The promise of deepening democracy
Through my studies, I learned that the Netherlands was slowly transitioning from a welfare state into what has been labelled ‘participation society’. In a participation society, individuals and communities are expected to actively take up societal responsibilities according to their strengths. This means that citizens are obliged to exit from social assistance, take care of their elderly or sick family members themselves and volunteer in civil society if they are able to do so.
Notably, there is a lot of critique of the idea of a participation society. Many say that it is a neoliberal development aimed at lowering governmental expenditures by outsourcing the responsibilities of the state. However, through my studies, I also became acquainted with the idea that peoples’ engagement in civil society can be a way to deepen democracy.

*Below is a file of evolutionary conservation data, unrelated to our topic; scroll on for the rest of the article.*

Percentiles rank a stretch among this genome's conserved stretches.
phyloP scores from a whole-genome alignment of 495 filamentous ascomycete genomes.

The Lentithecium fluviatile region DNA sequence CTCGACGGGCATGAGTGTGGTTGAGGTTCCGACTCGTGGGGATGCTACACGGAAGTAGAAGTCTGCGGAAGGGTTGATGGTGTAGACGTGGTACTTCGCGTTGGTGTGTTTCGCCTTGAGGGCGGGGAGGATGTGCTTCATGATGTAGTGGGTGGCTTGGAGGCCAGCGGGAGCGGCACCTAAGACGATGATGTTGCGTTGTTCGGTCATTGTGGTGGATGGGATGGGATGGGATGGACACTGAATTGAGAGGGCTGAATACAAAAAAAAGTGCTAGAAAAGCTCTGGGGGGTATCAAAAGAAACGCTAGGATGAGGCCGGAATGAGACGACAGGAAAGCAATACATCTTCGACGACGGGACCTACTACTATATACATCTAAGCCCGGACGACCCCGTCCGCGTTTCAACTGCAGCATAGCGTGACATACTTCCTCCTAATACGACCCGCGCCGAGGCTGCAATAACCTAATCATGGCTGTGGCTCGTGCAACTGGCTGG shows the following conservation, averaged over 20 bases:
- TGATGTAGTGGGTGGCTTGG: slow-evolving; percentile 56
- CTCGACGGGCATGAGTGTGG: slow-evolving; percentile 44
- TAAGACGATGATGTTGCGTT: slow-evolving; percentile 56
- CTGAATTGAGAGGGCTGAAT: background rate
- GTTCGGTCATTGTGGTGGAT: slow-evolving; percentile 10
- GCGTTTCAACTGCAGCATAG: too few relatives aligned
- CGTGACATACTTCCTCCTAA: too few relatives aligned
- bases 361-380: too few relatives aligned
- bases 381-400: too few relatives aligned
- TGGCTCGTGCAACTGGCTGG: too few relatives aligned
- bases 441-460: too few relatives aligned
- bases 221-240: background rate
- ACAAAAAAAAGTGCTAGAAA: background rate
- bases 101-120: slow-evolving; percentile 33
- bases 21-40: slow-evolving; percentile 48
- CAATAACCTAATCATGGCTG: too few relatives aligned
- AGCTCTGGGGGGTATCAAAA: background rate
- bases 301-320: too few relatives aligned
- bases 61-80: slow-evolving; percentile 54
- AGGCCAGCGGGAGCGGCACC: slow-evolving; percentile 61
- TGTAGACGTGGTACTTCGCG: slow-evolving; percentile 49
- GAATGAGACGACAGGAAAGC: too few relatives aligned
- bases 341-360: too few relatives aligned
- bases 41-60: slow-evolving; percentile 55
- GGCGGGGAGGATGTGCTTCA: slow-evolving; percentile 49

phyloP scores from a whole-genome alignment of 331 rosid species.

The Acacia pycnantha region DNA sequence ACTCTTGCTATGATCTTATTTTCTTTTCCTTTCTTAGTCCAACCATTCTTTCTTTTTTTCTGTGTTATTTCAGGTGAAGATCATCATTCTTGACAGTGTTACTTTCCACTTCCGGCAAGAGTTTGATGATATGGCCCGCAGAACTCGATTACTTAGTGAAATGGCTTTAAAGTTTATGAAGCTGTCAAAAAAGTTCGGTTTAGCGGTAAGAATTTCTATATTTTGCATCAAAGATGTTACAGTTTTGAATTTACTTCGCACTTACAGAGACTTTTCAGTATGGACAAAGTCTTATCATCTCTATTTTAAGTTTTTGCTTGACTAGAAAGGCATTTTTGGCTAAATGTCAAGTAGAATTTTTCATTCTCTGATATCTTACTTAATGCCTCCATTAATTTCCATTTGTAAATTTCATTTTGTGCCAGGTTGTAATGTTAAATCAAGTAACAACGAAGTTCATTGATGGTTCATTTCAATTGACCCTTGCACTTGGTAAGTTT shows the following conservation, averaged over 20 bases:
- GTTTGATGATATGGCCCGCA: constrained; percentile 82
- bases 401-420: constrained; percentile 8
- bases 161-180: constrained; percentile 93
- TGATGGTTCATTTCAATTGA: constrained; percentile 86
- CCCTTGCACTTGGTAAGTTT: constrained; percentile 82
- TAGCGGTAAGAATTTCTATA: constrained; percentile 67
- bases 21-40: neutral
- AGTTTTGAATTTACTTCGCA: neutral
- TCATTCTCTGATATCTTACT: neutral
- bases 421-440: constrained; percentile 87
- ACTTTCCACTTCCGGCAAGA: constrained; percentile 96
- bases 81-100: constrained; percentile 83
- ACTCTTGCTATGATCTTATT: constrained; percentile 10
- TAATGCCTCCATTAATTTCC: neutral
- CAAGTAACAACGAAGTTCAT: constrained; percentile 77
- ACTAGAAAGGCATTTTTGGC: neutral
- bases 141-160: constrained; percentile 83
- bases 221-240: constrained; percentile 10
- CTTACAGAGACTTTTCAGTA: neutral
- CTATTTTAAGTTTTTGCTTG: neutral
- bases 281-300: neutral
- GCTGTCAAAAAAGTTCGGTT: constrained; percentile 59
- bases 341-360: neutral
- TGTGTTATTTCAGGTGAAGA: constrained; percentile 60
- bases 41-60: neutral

The promise of a democracy is that everyone can participate in and shape society in an equal manner. However, in reality, there are many individuals or even whole communities that cannot access or exercise real influence in societal institutions. For people or communities that are more excluded from mainstream institutions, engagement in civil society can be a means to take matters into their own hands. By initiating or participating in neighborhood initiatives for example, people can shape their environment according to their own rules and imaginations. Citizen engagement thus promises a deepening of democracy.
Prior to my studies, I had always been critical of unpaid engagement, whether through student internships or active participation in community initiatives. Now, however, I had become fascinated by the concept of deepening democracy. The promise of a more inclusive society was simply too intriguing.